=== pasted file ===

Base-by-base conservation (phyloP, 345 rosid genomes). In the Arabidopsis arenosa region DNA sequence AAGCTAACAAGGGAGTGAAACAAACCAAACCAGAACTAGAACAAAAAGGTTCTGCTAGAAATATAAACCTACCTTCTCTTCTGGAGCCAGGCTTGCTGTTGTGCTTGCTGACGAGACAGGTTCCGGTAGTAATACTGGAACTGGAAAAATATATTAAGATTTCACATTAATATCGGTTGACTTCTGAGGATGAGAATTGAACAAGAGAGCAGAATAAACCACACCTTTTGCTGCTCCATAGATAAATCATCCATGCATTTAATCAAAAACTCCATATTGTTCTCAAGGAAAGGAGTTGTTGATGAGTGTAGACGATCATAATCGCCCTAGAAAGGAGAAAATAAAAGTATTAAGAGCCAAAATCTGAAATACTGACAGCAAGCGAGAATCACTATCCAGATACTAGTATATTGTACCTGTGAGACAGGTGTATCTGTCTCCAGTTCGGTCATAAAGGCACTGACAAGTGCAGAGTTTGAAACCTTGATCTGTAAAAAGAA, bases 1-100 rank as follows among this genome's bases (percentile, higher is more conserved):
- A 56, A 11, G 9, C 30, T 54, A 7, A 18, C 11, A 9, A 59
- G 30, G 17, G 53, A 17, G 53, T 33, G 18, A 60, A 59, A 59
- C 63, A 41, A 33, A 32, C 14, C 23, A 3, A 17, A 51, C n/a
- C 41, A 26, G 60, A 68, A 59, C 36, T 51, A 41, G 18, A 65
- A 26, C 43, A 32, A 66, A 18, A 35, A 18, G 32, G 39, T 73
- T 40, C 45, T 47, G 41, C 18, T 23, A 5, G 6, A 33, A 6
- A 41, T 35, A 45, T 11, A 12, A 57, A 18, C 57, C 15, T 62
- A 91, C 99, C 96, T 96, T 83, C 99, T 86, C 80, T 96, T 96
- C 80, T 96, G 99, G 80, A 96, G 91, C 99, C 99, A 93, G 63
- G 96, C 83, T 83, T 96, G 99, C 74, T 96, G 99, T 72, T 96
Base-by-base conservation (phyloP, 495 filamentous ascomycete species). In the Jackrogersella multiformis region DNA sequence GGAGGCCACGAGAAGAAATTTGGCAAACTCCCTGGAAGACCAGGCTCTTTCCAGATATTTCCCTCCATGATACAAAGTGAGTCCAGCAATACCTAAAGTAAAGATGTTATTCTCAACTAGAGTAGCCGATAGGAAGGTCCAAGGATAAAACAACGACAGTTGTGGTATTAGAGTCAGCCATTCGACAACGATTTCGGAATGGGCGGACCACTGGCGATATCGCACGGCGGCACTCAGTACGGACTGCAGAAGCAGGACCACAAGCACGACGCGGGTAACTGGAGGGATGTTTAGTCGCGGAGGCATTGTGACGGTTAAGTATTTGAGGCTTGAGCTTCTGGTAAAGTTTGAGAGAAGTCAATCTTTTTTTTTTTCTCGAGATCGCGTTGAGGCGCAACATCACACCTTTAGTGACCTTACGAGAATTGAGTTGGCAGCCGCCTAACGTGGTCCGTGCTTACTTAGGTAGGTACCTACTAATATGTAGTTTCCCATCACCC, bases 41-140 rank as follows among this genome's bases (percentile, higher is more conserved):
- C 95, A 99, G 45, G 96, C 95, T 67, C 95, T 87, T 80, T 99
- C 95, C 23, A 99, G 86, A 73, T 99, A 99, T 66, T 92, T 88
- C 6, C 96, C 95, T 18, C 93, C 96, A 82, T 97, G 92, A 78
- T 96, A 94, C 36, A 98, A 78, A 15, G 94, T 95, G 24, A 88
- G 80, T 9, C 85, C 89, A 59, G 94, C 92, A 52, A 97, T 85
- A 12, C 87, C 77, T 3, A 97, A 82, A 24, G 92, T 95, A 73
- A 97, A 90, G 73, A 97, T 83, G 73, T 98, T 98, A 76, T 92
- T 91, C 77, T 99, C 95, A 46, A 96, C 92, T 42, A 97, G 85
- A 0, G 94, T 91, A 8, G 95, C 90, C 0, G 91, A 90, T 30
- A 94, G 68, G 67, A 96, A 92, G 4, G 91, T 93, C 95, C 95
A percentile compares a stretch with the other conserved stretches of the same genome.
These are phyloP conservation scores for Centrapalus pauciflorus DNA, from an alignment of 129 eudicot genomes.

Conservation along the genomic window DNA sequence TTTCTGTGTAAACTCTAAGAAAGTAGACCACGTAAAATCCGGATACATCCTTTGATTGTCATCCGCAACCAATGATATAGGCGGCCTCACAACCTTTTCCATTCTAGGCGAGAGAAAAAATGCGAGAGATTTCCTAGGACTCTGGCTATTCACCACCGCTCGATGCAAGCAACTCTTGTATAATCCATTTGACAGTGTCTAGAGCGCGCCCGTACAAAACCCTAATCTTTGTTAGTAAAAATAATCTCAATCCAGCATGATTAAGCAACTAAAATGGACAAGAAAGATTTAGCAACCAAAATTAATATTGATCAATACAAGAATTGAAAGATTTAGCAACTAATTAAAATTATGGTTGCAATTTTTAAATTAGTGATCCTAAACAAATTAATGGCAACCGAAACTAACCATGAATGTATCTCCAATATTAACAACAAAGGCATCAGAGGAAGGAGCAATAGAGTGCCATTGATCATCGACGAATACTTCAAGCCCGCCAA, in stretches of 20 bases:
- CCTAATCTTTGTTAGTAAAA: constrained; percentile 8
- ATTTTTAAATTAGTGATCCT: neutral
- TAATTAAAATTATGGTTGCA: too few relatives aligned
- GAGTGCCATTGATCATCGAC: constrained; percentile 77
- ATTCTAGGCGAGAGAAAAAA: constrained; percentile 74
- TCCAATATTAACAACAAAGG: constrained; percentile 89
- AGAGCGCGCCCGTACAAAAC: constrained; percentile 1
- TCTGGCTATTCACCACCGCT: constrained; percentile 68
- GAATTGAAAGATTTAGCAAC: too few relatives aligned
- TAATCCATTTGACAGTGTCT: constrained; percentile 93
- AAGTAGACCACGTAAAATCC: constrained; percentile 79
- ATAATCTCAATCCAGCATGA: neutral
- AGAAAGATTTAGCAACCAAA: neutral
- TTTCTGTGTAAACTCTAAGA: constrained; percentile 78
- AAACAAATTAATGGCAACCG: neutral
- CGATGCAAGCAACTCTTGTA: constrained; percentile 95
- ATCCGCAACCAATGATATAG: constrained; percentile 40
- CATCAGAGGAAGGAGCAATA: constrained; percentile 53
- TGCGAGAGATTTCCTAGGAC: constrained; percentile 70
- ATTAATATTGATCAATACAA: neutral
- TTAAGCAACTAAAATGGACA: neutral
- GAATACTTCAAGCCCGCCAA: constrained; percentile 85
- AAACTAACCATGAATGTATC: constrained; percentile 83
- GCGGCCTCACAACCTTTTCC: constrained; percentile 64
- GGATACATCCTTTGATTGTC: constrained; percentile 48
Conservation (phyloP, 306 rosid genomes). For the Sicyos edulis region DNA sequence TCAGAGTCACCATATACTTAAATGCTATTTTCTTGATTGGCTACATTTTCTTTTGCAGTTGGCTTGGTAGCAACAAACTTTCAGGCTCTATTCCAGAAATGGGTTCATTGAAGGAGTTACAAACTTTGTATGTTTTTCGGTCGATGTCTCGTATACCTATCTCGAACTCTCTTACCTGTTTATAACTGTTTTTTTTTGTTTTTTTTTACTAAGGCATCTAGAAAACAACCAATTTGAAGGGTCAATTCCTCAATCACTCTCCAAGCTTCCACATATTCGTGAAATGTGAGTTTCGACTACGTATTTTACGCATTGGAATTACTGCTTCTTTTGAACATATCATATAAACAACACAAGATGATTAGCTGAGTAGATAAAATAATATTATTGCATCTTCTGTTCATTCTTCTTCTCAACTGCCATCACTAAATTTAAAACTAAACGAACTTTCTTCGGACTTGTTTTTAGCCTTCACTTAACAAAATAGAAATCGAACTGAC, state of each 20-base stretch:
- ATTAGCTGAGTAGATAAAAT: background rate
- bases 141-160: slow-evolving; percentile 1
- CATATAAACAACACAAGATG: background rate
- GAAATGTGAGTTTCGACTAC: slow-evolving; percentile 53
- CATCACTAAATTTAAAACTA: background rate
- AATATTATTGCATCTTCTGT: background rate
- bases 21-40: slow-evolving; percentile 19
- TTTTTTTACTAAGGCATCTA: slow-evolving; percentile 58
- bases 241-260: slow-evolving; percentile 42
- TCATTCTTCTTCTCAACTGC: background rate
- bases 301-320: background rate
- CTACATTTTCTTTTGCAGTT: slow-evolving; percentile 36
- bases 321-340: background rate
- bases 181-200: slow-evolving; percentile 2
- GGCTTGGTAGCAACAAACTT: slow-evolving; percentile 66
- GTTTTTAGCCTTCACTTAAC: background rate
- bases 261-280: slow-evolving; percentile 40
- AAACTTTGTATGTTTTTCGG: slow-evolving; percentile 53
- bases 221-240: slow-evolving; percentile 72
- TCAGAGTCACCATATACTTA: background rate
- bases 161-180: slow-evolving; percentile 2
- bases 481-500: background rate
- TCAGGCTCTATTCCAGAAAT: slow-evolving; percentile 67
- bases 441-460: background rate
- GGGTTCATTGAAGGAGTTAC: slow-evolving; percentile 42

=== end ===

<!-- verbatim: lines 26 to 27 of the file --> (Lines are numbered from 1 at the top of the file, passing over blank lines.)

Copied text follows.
- CCTAATCTTTGTTAGTAAAA: constrained; percentile 8
- ATTTTTAAATTAGTGATCCT: neutral